Opportunity and Inclusive Growth Institute
Half a century after the Civil Rights movement, segregation continues to limit opportunity for many Americans, reinforcing disparities in educational achievement, home ownership and wealth creation, according to researchers presenting at the fall conference of the Opportunity and Inclusive Growth Institute at the Federal Reserve Bank of Minneapolis, Oct. 26, 2017.
An array of experts from the fields of economics, education, law and public policy gathered at the Bank for the daylong conference, which focused on the topics of segregation and inequality. The importance of place as a springboard to intergenerational mobility emerged as a key theme, as well as the ways public policy can sometimes amplify racial and economic disparities.
The Minneapolis Fed launched the Institute in January 2017 to focus attention and generate research on the structural barriers that limit opportunity and advancement in the United States; barriers that are obstacles to meeting the Federal Reserve’s maximum employment mandate.
The impact of segregation on children is especially significant, conference panelists said. Lawrence Katz of Harvard, a member of the Institute’s board of advisors, shared evidence from the Moving to Opportunity project of the 1990s: Young kids from high-poverty neighborhoods who moved to low-poverty areas had 30 percent higher earnings as young adults than those who stayed behind. Derek Neal, an Institute Visiting Scholar from the University of Chicago, noted that knowing how to “learn to learn” (as opposed to learning a skill, or “learning to earn”) makes a big difference in earnings over a lifetime. Kids who lack that foundation are likely to be left behind.
Alessandra Fogli of the Minneapolis Fed explained how segregation tends to amplify inequality, as parents in rich neighborhoods invest in education, while parents with fewer resources are less likely to. Sean Reardon, an education expert from Stanford, added that data from standardized test scores are highly correlated with socioeconomic status. Poverty is much higher for African American and Hispanic students, he said, and growing over time. Peer effects are important, too, because teachers aim instruction to the median student, and because it is much harder to attract and retain good teachers in low-income areas.
Federal policy has often created segregation in places it did not exist before, said Richard Rothstein, a research associate at the Economic Policy Institute, who spoke at the event’s keynote luncheon. The author of The Color of Law: A Forgotten History of How Our Government Segregated America, Rothstein explained that the first federal housing programs during the Great Depression were designed as separate projects for whites and African Americans, even in cities that had previously been integrated. After World War II, whites largely abandoned such housing projects for government-subsidized single-family home developments like Levittown, Rothstein said. But African Americans were not allowed to buy into such developments or to obtain federally insured mortgages. Over time, white families saw the value of their homes appreciate, and their wealth grew. But African Americans, blocked from some of these opportunities, fell behind and now have a wealth ratio 10 percent that of whites, he said.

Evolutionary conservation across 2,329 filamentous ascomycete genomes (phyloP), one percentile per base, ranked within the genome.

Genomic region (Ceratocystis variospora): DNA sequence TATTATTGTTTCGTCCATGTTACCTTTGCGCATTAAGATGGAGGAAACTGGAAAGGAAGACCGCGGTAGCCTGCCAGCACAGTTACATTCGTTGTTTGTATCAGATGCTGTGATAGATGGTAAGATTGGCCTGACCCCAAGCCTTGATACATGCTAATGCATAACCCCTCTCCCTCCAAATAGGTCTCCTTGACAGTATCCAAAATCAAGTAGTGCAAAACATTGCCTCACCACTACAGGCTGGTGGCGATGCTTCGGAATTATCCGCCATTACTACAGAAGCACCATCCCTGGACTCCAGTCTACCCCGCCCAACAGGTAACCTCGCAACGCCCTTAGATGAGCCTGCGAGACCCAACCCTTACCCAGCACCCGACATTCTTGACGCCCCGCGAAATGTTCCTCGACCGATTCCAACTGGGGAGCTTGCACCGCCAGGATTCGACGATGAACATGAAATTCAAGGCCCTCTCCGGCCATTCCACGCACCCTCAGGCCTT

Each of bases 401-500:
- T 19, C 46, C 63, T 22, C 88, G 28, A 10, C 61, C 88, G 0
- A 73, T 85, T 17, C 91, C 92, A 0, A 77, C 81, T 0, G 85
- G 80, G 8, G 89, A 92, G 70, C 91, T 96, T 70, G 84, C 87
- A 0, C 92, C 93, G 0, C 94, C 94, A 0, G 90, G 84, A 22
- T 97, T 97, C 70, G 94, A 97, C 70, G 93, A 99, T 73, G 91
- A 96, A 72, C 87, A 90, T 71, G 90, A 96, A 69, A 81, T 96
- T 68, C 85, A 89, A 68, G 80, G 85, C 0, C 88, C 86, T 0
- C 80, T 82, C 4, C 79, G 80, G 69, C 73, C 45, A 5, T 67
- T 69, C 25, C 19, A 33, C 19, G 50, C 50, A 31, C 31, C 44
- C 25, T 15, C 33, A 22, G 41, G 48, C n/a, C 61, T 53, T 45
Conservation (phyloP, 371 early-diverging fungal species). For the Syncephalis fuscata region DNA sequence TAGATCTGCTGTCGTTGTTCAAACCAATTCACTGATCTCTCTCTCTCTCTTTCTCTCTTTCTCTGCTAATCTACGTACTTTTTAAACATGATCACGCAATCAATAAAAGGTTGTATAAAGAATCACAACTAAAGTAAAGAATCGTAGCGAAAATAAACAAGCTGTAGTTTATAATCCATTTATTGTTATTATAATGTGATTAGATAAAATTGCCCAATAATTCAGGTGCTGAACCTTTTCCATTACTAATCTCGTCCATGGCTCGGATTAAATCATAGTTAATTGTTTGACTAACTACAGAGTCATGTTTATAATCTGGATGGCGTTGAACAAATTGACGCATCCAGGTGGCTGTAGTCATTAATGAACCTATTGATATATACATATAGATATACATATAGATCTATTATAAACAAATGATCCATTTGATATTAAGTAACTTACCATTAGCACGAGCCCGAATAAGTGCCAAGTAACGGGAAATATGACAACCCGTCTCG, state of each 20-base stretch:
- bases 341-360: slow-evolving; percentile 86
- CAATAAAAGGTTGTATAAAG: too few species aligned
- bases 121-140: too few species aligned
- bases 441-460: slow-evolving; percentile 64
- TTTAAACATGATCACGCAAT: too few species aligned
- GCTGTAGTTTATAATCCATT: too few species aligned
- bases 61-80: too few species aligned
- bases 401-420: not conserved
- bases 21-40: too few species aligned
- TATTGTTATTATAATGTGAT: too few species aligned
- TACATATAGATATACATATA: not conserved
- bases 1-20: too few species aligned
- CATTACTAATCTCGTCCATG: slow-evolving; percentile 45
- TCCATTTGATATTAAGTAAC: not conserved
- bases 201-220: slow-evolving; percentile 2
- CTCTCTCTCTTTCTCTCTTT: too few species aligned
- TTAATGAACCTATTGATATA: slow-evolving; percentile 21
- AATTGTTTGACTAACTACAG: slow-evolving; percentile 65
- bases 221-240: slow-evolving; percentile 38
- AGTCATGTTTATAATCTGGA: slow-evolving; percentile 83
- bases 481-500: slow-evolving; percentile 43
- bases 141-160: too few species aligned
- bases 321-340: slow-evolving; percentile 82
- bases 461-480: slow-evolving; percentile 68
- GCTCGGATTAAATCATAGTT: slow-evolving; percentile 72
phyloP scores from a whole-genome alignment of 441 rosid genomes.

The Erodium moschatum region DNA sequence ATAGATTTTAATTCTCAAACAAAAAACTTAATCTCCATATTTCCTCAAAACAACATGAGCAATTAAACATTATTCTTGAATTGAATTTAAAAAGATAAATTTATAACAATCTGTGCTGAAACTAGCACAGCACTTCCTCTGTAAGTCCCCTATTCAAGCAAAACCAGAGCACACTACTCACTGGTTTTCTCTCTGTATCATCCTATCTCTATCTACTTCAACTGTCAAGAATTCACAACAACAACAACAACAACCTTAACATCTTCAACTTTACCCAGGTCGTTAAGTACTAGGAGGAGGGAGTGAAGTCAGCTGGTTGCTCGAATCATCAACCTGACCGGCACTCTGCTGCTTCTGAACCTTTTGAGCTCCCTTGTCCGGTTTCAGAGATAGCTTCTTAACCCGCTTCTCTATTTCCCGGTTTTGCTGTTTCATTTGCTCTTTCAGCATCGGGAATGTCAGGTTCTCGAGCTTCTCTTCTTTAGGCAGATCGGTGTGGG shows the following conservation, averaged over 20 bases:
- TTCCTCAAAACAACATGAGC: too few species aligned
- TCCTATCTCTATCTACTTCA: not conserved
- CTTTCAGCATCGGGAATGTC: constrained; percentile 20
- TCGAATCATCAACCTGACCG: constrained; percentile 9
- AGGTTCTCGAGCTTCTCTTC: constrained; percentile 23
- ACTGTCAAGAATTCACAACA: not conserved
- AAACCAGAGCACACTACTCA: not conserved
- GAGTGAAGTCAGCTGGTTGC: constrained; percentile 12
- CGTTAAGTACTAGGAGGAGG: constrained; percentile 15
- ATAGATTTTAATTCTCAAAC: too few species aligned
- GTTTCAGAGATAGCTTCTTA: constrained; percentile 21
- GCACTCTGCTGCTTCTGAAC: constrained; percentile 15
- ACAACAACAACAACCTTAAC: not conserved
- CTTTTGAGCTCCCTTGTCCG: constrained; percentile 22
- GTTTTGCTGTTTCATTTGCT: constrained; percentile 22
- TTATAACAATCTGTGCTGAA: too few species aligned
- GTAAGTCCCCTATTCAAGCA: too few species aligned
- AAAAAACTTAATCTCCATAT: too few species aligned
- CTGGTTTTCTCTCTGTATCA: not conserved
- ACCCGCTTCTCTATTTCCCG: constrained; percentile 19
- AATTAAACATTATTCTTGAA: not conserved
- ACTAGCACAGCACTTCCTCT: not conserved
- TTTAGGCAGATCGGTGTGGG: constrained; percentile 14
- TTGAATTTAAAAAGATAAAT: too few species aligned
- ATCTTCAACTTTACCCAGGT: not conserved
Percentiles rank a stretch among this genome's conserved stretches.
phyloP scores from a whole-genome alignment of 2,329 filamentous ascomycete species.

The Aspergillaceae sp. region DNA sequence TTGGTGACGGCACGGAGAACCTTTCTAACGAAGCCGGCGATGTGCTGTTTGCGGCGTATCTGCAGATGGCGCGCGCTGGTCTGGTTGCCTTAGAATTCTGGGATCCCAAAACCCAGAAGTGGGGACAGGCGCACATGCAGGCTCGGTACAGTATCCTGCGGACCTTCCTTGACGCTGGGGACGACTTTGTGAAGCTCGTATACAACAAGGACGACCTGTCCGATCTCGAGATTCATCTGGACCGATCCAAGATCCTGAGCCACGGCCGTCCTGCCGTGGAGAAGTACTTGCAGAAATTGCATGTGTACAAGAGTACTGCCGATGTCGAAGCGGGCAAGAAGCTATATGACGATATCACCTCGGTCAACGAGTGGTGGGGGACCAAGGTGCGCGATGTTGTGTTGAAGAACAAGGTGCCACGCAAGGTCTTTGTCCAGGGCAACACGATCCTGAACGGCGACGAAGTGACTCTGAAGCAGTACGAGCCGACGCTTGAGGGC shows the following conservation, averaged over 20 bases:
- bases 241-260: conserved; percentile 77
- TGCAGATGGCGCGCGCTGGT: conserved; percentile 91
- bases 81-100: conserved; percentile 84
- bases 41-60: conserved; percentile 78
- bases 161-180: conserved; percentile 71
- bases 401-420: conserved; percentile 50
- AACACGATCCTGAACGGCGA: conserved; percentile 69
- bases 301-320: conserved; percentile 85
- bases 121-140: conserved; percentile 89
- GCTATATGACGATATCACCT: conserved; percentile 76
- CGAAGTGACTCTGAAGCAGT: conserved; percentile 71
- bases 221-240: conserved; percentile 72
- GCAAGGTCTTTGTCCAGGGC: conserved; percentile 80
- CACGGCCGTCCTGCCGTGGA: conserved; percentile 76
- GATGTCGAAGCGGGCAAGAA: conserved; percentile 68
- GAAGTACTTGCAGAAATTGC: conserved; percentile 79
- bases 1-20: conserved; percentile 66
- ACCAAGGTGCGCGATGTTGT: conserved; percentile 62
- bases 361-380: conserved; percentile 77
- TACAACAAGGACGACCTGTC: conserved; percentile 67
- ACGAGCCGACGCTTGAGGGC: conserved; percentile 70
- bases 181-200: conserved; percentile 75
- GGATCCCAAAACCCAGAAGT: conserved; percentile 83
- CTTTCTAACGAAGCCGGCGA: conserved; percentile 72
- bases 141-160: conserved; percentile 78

Redlining (refusing loans to people living in areas deemed to be a poor financial risk) also contributed to the exclusion of African Americans from home ownership, the primary source of wealth for most Americans, according to Bhash Mazumder of the Federal Reserve Bank of Chicago. Race was a pivotal factor in drawing the boundaries of color-coded maps created for a Depression-era federal loan program, he said, and these boundaries are still reflected in measures of financial well-being today.
Segregation is not just a problem of the past, however. Erika Wilson of the University of North Carolina at Chapel Hill described a new trend of municipalities seceding from county-based school districts, exacerbating racial and economic inequality. This hurts white, affluent children as well as African Americans, she said, by limiting privileged children’s exposure to people who are different from them and fostering a culture of entitlement. Myron Orfield, a law professor at the University of Minnesota, presented maps showing how Twin Cities schools have become increasingly segregated over the past two decades, creating concentrations of poverty. He and Samuel Myers Jr., also of the University of Minnesota, challenged the Federal Reserve to look into the big, unexplained gaps in loan denial rates between whites and African Americans in the Twin Cities. Discrimination does not need to be conscious to be illegal, Myers noted, declaring, “We need to more vigorously enforce the existing laws.”
The fall conference followed a more wide-ranging inaugural conference in May 2017. In addition to the conference series, the Institute is sponsoring 17 Visiting Scholars who will be in residence at the Minneapolis Fed for some period through the end of 2018 and who will contribute to the body of research addressing some of society’s most vexing challenges on segregation and inequality. Neel Kashkari, the Bank’s president, said that the Institute will soon launch a community advisory board to ground the work of the Institute in the experience of those working in the field every day.